Question about ‘HotSpot’/’Junction’ Temperature.

1 : Anonymous2021/10/05 09:35 ID: q1sxbj

Hello guys! My question is simple, but the answer may be somehow not easy.

What's a good hot spot or junction temperature? Or, better, what is a good delta between the GPU 'Edge' temperature and the junction temperature? 10°/15°/20°C?

Let's say my GPU runs Superposition benchmark 1080p extreme at 64° max temp but the hot spot is 81°C. Is that a good delta for instance? I understand "the lower, the better" but I'm looking for a more wide vision ahah.


2 : Anonymous2021/10/05 13:17 ID: hfh4t3p

It always depends on how many Watts you are pumping into the chip and what cooling solution you're using. For Vega 56's stock 180W with an aftermarket cooler, the delta would be somewhat poor, whereas for 220W-260W it would be OK to pretty good.

Anyhow, an absolute hot spot temp of 81°C is nothing to worry about.

ID: hfh4u4v
81°C is equivalent to 177°F, which is 354K.

I'm a bot that converts temperature between two units humans can understand, then convert it to Kelvin for bots and physicists to understand

ID: hfh5vj4

Bad bot! I hadn't asked for a conversion, as degrees Celsius is the international standard for specifying hardware temperatures.

JK, you're still a good boy.

3 : Anonymous2021/10/05 10:11 ID: hfgnllk

It depends on the model. At Computerbase they have data for a few 6800 series cards and 15-20° seems typical at stock settings (a bit higher for the non-XT models):

ID: hfgz7zs

damn my 6800 has like a 35 junction and core temp difference. time to RMA?

ID: hfh33jb

Yes, you have to RMA immediately or it will explode and kill your cat.

ID: hfh4z1c

What's the absolute value of the junction temp? Anything below 95-100°C should be fine at this time of the year, but you'd probably want a bit more headroom as to never hit 105°C junction during a hot summer day (as this leads to thermal throtteling and a performance loss).

ID: hfha1r7

Which particular model do you have? Some cooler designs have better pressure distribution, some worse.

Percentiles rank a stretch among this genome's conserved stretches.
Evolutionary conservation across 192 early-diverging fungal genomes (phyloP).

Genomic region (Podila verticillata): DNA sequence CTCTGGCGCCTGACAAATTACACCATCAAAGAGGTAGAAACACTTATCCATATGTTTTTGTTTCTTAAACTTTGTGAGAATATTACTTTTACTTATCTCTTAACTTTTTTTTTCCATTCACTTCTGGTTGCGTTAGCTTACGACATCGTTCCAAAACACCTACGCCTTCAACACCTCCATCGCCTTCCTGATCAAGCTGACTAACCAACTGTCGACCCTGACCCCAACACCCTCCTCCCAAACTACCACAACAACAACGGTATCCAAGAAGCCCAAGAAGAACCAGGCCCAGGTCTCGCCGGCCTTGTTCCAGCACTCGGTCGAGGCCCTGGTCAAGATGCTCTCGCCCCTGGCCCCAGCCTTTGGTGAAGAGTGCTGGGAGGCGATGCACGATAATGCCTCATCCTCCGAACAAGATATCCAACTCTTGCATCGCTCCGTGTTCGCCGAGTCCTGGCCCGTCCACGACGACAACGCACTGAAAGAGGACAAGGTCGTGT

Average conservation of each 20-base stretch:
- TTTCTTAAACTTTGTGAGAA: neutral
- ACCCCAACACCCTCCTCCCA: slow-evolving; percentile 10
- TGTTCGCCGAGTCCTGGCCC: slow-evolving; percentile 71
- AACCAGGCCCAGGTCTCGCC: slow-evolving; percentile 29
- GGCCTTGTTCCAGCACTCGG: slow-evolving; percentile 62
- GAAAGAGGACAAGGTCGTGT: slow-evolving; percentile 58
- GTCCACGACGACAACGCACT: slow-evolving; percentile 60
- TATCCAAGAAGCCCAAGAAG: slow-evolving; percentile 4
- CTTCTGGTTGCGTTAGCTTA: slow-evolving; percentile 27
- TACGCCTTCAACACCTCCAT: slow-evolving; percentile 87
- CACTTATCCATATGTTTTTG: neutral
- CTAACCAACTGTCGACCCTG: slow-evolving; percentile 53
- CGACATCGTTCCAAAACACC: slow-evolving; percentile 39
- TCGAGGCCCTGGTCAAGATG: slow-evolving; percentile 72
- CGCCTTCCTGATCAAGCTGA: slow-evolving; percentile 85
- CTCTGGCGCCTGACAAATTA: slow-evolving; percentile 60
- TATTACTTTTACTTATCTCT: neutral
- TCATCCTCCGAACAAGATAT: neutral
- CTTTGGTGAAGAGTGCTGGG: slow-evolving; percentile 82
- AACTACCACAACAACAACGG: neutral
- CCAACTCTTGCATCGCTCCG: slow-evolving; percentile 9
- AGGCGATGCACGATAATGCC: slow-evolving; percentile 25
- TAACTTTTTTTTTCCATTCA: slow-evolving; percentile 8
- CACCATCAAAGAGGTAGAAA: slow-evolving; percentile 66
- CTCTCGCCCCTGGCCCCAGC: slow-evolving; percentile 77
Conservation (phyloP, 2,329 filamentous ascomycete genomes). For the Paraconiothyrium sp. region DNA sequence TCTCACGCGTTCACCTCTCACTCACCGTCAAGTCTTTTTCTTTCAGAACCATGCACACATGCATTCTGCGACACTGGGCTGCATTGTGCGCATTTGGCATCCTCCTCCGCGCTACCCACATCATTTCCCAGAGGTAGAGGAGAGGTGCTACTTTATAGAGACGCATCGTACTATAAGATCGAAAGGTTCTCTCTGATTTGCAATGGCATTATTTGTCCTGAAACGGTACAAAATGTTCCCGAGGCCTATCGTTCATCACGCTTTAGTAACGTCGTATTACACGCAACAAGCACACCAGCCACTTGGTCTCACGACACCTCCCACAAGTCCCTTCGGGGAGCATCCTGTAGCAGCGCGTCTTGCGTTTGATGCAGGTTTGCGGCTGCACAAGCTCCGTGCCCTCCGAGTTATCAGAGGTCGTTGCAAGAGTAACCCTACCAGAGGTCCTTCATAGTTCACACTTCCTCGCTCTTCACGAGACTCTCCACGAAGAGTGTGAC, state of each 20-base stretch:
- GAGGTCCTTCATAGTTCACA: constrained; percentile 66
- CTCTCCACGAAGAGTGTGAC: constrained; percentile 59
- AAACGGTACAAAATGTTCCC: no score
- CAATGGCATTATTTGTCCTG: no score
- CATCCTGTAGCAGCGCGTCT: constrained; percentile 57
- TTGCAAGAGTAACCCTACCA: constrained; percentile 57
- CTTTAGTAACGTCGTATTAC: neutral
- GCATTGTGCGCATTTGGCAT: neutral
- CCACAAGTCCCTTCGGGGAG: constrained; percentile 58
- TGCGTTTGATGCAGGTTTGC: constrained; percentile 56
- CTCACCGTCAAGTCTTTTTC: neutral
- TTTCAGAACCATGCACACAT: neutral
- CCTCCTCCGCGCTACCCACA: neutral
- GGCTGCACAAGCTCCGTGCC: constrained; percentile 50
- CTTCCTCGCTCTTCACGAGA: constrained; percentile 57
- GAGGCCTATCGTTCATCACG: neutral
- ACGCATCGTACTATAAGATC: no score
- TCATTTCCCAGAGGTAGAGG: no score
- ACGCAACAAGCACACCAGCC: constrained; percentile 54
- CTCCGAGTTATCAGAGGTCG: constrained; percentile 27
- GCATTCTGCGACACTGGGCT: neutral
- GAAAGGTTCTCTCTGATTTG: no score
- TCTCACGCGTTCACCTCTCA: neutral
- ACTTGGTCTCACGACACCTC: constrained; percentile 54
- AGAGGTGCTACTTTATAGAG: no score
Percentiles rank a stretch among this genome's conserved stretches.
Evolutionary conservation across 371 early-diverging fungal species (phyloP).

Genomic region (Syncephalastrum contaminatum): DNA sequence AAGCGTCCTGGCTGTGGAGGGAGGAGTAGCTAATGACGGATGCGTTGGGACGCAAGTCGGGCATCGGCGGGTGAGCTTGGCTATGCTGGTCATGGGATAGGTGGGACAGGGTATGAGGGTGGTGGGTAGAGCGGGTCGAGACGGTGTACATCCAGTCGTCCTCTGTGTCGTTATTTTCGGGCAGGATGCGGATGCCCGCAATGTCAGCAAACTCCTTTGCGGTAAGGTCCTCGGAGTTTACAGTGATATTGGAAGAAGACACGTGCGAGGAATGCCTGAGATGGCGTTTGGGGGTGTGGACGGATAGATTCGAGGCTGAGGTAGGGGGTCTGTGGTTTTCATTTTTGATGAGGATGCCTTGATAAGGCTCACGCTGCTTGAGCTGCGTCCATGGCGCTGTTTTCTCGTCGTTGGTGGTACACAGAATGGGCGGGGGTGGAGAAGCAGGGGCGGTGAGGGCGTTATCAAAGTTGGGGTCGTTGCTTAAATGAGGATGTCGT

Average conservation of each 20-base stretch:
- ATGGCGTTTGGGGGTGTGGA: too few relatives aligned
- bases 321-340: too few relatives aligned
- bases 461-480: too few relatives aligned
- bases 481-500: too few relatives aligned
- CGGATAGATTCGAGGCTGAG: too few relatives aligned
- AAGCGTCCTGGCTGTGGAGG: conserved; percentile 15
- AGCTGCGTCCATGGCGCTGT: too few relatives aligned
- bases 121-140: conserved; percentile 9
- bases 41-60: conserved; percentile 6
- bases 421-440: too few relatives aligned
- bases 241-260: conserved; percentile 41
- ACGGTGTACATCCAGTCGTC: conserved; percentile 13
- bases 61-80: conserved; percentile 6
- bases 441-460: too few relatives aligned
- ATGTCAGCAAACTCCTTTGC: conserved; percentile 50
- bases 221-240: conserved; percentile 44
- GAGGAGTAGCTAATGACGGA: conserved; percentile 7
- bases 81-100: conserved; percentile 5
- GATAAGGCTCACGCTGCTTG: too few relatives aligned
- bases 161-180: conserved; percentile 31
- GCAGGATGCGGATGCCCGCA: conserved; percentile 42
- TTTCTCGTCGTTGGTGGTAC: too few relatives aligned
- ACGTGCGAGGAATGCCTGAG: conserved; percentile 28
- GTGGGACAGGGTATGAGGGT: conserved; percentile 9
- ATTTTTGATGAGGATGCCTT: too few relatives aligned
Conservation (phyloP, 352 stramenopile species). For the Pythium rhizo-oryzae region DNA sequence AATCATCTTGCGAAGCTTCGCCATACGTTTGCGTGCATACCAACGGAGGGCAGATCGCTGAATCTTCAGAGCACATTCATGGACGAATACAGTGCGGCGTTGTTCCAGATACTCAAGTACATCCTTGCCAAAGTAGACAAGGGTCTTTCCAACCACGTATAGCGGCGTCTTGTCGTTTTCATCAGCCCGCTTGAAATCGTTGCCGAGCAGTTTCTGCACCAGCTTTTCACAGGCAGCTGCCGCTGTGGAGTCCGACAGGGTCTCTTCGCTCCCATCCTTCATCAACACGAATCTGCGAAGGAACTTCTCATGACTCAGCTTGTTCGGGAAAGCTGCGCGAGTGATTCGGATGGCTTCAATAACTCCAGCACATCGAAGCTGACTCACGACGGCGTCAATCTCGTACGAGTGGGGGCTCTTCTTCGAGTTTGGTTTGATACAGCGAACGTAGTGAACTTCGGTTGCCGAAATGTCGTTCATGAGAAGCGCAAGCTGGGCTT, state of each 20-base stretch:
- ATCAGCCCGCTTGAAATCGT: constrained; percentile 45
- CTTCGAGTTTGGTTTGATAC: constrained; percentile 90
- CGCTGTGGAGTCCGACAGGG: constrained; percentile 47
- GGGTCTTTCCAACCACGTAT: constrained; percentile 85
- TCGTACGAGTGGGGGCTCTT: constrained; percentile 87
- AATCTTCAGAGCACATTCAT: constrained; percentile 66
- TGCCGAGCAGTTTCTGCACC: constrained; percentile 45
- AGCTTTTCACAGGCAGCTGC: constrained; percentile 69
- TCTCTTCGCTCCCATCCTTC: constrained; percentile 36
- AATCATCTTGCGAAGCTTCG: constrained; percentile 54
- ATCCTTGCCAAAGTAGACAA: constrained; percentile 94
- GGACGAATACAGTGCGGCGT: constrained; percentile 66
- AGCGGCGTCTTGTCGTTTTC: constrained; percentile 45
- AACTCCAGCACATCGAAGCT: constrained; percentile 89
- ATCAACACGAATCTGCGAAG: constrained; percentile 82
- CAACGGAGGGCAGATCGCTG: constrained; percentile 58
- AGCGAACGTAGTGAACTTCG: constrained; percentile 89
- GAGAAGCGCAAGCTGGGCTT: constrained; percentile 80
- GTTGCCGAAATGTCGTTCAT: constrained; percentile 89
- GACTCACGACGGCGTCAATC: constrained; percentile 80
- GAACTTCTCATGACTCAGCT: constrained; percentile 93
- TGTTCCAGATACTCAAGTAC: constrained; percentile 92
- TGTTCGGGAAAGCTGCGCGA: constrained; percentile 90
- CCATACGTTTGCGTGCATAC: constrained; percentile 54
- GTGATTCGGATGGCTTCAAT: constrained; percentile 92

4 : Anonymous2021/10/05 13:20 ID: hfh56m5

As long as the card isn't throttling under load and tanking performance then it doesn't really matter that much. My Vega 64 would always be up in the 100c range for the hotspot unless I adjusted the fan profile. So it would have been around 20c difference. Radeon VII on water was usually below 20c difference but not with the stock air cooler. If it's below 100c while under load for a good amount of time then I wouldn't even worry or consider doing anything to the card.

5 : Anonymous2021/10/05 16:23 ID: hfhu871

The delta widens as the card gets hotter especially if you overclock. It's not unusual to have a delta of 30C with a significant overclock. Hot spot could hit 100C while edge temp is still 70C. Otherwise, at stock, 15-20C delta is typical.

6 : Anonymous2021/10/05 19:57 ID: hfip21i

10-25°C is a good delta. If you're at 30°C or more delta with average everyday gaming use, then you likely have an uneven/too light mounting pressure problem on the die itself, or the thermal pad arrangement is causing some sort of issue.

Both of these problems can be fixed DIY if you're comfortable with it, otherwise RMA if the temperature makes you antsy, and explain the problem in detail.

Having said that, your GPU won't start thermal throttling until it hits 101°C, with the absolute max being 110°C.

If you're overclocking, you can throw all these guidelines out the window. More power = more heat. Generally speaking, you want to offer the most power you can while overclocking, and dial down the voltage as far as you can to control temperature... All while keeping operation stable.

ID: hfip35l
30°C is equivalent to 86°F, which is 303K.

I'm a bot that converts temperature between two units humans can understand, then convert it to Kelvin for bots and physicists to understand

7 : Anonymous2021/10/05 09:38 ID: hfglfl3

This is fine.


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